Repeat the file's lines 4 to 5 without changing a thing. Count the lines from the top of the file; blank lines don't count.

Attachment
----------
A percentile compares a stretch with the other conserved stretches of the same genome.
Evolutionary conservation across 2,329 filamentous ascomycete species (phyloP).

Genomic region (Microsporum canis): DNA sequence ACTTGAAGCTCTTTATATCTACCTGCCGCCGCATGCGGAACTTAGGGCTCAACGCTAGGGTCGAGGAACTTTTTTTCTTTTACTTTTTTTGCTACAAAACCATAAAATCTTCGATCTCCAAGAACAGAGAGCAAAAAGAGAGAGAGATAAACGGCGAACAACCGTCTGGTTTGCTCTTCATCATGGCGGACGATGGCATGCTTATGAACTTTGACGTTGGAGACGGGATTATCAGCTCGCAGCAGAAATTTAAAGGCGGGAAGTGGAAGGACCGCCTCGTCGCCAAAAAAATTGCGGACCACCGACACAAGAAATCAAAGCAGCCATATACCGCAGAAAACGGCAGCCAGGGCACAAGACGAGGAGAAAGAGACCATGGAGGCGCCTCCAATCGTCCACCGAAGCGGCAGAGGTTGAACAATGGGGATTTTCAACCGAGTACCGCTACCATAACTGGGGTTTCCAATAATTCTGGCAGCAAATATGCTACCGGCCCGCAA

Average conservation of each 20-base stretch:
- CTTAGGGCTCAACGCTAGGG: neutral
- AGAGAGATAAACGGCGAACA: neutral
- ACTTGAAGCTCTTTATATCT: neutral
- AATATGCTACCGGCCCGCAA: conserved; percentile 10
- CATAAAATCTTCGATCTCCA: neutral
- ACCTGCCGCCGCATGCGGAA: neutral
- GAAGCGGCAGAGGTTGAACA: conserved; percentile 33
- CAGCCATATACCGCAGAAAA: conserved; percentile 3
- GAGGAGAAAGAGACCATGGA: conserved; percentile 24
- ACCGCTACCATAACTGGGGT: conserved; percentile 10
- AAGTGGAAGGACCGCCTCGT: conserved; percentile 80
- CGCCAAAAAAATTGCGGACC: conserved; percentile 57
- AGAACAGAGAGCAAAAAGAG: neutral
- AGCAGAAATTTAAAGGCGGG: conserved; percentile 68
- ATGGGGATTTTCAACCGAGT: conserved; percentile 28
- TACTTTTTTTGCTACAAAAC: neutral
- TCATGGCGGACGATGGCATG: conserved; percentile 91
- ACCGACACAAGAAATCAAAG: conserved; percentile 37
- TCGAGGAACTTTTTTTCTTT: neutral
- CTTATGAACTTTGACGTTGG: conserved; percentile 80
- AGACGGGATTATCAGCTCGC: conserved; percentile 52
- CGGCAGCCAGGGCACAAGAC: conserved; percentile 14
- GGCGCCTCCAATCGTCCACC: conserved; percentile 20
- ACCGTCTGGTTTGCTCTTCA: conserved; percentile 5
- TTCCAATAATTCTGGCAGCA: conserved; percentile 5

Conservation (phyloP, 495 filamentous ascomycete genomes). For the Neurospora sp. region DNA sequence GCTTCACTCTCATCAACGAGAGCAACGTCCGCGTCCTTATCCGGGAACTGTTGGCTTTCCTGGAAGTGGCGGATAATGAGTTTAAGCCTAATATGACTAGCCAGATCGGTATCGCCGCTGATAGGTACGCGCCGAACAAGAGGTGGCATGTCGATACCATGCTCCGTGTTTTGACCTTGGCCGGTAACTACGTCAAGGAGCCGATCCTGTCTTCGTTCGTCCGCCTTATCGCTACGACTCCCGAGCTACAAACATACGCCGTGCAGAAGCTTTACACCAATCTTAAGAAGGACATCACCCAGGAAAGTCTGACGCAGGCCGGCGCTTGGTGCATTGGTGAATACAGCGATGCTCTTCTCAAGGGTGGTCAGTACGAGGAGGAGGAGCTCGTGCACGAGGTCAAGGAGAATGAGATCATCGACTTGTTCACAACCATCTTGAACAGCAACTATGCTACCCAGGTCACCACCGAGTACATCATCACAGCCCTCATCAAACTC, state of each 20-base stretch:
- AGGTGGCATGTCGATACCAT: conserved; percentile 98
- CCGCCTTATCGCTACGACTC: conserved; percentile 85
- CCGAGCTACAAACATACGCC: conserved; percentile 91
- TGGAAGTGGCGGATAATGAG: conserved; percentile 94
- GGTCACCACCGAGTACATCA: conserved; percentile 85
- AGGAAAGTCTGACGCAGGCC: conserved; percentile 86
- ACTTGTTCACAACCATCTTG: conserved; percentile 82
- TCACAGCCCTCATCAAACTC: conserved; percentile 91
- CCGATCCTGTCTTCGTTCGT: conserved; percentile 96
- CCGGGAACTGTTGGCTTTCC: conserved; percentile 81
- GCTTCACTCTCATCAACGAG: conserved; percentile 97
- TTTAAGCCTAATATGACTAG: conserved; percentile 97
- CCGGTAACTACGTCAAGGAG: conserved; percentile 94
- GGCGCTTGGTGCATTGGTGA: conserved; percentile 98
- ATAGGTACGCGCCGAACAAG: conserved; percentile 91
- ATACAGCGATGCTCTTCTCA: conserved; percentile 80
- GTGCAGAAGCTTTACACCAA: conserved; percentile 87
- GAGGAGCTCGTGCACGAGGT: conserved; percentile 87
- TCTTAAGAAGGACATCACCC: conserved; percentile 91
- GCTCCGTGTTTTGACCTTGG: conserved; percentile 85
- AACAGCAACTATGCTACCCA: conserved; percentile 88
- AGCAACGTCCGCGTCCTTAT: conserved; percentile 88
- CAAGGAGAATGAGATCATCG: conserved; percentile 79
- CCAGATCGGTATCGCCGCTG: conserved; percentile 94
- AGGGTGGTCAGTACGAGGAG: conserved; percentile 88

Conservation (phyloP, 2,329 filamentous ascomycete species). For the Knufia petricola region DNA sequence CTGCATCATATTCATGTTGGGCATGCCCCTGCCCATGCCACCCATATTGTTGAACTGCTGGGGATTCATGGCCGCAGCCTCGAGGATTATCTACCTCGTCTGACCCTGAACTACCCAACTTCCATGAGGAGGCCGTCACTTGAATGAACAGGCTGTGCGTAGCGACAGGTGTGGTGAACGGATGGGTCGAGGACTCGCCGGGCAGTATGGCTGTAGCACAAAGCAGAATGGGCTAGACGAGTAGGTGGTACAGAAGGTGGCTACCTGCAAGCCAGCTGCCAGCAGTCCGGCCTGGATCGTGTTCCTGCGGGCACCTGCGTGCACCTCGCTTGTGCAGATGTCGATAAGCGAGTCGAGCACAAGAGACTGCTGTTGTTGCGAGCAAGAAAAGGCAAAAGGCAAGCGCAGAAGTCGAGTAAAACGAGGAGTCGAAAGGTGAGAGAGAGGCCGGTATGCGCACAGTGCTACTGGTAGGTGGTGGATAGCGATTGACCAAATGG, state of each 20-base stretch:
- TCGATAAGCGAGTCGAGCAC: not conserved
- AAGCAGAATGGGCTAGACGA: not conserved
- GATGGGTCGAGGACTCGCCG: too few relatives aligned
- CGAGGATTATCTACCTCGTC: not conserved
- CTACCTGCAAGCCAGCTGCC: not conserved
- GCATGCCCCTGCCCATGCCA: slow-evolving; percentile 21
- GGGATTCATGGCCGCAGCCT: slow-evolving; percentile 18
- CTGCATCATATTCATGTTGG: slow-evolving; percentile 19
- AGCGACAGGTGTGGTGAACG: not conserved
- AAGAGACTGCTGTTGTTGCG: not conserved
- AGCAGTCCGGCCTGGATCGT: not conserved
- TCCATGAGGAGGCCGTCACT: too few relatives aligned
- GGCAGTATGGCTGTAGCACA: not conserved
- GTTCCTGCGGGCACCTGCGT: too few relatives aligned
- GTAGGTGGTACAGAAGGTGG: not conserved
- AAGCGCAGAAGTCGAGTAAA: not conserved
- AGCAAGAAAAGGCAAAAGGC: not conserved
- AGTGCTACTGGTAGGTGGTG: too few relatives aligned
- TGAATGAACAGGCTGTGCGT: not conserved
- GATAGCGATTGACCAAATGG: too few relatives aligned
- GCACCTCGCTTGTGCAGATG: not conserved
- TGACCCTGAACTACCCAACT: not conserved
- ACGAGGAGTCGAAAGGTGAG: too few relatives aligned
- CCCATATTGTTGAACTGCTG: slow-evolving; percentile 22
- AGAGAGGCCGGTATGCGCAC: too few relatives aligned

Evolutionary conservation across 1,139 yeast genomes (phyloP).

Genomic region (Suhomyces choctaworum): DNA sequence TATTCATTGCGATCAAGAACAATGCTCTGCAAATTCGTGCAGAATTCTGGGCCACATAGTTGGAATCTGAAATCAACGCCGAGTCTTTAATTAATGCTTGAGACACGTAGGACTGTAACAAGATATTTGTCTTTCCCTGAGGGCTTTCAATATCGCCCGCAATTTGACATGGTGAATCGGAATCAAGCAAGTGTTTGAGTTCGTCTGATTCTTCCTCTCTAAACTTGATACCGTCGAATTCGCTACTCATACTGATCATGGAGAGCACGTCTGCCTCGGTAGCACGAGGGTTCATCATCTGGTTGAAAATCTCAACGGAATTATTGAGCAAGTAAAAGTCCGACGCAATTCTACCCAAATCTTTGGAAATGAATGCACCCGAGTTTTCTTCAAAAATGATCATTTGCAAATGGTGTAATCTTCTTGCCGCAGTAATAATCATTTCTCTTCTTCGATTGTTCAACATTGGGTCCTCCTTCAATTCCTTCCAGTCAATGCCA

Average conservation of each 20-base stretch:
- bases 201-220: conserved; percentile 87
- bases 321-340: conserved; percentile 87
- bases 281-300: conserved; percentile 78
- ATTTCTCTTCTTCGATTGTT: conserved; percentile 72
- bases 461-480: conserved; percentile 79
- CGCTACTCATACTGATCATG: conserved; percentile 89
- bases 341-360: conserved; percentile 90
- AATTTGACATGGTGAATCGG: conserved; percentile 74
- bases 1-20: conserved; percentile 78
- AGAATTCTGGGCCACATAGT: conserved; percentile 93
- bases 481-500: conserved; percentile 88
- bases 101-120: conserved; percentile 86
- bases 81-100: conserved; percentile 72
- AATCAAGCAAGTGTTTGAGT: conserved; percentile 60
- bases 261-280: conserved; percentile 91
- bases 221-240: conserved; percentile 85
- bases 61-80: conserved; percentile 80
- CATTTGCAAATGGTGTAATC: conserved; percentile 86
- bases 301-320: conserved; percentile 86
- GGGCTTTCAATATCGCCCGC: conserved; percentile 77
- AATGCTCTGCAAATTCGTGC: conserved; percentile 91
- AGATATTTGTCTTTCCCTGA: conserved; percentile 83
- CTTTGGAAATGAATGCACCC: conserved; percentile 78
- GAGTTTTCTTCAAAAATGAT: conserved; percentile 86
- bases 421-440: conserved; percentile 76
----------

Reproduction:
Average conservation of each 20-base stretch:
- CTTAGGGCTCAACGCTAGGG: neutral